This is a short blog post because we don't need to overcomplicate this. What a trademark is, is rather simple. Us lawyers tend to overcomplicate things and there is a legal definition provided below (I just couldn't publish this post without giving the full legal definition - the lawyer in me was screaming.), but I break all the legal lingo into two simple words that you can remember for as long as you wish.
What is a Trademark - A Legal Definition.
What is a Trademark - Simplified into Two Words.
What is a Trademark - A Legal Definition
The United States Patent and Trademark Office (USPTO), the federal agency tasked with registering trademarks, defines a trademark as: a word, phrase, symbol, and/or design that identifies and distinguishes the source of the goods of one party from those of others.
15 U.S. Code § 1127 (the commerce and trade federal statue) provides more detail in its definition. 15 U.S. Code § 1127 defines a trademark as any word, name, symbol, or device, or any combination thereof—
(1) used by a person, or
(2) which a person has a bona fide intention to use in commerce and applies to register on the principal register established by this chapter, to identify and distinguish his or her goods, including a unique product, from those manufactured or sold by others and to indicate the source of the goods, even if that source is unknown.
2. What is a Trademark - Simplified into Two Words
While these legal definitions above are not overly complicated, there's a much simpler definition to help you understand trademarks.
A trademark is *drum roll* a SOURCE IDENTIFIER. Thats it! A trademark informs the consuming public the source of the goods and/or services.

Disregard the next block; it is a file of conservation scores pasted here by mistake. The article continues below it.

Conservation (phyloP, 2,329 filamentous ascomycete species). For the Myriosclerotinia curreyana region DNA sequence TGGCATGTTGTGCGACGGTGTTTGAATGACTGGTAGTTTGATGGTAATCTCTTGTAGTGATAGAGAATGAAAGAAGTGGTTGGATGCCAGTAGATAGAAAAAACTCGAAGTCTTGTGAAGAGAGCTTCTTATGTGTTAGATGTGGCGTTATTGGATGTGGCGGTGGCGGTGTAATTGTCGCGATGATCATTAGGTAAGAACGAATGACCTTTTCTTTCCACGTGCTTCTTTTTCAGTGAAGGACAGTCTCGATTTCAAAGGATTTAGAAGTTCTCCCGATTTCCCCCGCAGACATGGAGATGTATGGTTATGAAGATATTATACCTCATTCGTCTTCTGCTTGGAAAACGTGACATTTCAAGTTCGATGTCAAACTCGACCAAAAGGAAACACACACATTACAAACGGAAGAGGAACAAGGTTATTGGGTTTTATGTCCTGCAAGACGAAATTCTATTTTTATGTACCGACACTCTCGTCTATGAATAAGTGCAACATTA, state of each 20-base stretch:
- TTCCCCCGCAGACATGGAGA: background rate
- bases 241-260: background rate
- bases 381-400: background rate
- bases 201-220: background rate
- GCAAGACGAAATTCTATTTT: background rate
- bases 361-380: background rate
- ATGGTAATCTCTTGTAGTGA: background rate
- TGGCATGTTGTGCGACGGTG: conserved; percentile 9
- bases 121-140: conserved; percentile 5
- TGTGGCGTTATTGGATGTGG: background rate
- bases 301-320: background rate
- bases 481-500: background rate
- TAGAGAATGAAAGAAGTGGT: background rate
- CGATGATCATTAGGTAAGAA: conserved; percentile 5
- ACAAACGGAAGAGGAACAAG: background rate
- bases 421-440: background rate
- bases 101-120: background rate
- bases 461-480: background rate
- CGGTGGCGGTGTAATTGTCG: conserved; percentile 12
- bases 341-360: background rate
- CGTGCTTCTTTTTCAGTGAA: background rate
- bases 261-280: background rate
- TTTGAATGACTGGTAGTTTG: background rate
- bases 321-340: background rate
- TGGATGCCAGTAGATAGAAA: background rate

Why Source Identification is Important for Any Business
If you think about it, source identification is important and becomes extremely important if you're spending a significant amount of money.
Say you're on amazon looking for leggings and
you come across a pair of leggings for $15.00. The listing has over 200 5 star reviews, but you've never heard of the company and you've never purchased a pair of their leggings. You think to yourself, why not? Let's give this a try and you purchase a pair.
What just happened? Well, because of the low price and good reviews, you care less about the source. The basis of your purchase is not the source, but the low price and good reviews.
2. you come across a pair of leggings for $105.00. The listing has 10 3 star reviews, but you've heard of the company. In fact, you LOVE the company and are extremely excited that they are on amazon! Because you're curious about the the low rating, you read the reviews. You see reviews saying "not worth the money"or "Disappointed, I expected more for the price. Will not buy again." But, you order anyways and can't understand why people are disappointed with the product.
What just happened? You've identified the source! You've come to equate their trademark (whether it be their business name, logo, etc.) with a certain quality of product. Despite the bad reviews, you trust the source.
Setting money aside, source identification retains its importance. As a business grows it builds goodwill through high quality goods and/or services. The consuming public starts to trust the business more and more. This trust leads to repeat customers despite bad reviews due to the customer's personal experience. This is what happened in the second amazon scenario above. The customer has identified the source of the goods and, based on the customer's personal experience with the business, buys despite the bad reviews.
A trademark is a source identifier. It conveys to the consuming public the source of the goods and/or services. Source identification is important because as a business grows so will its goodwill with the consuming public. Proper source identification can lead to repeat customers and a growing customer base.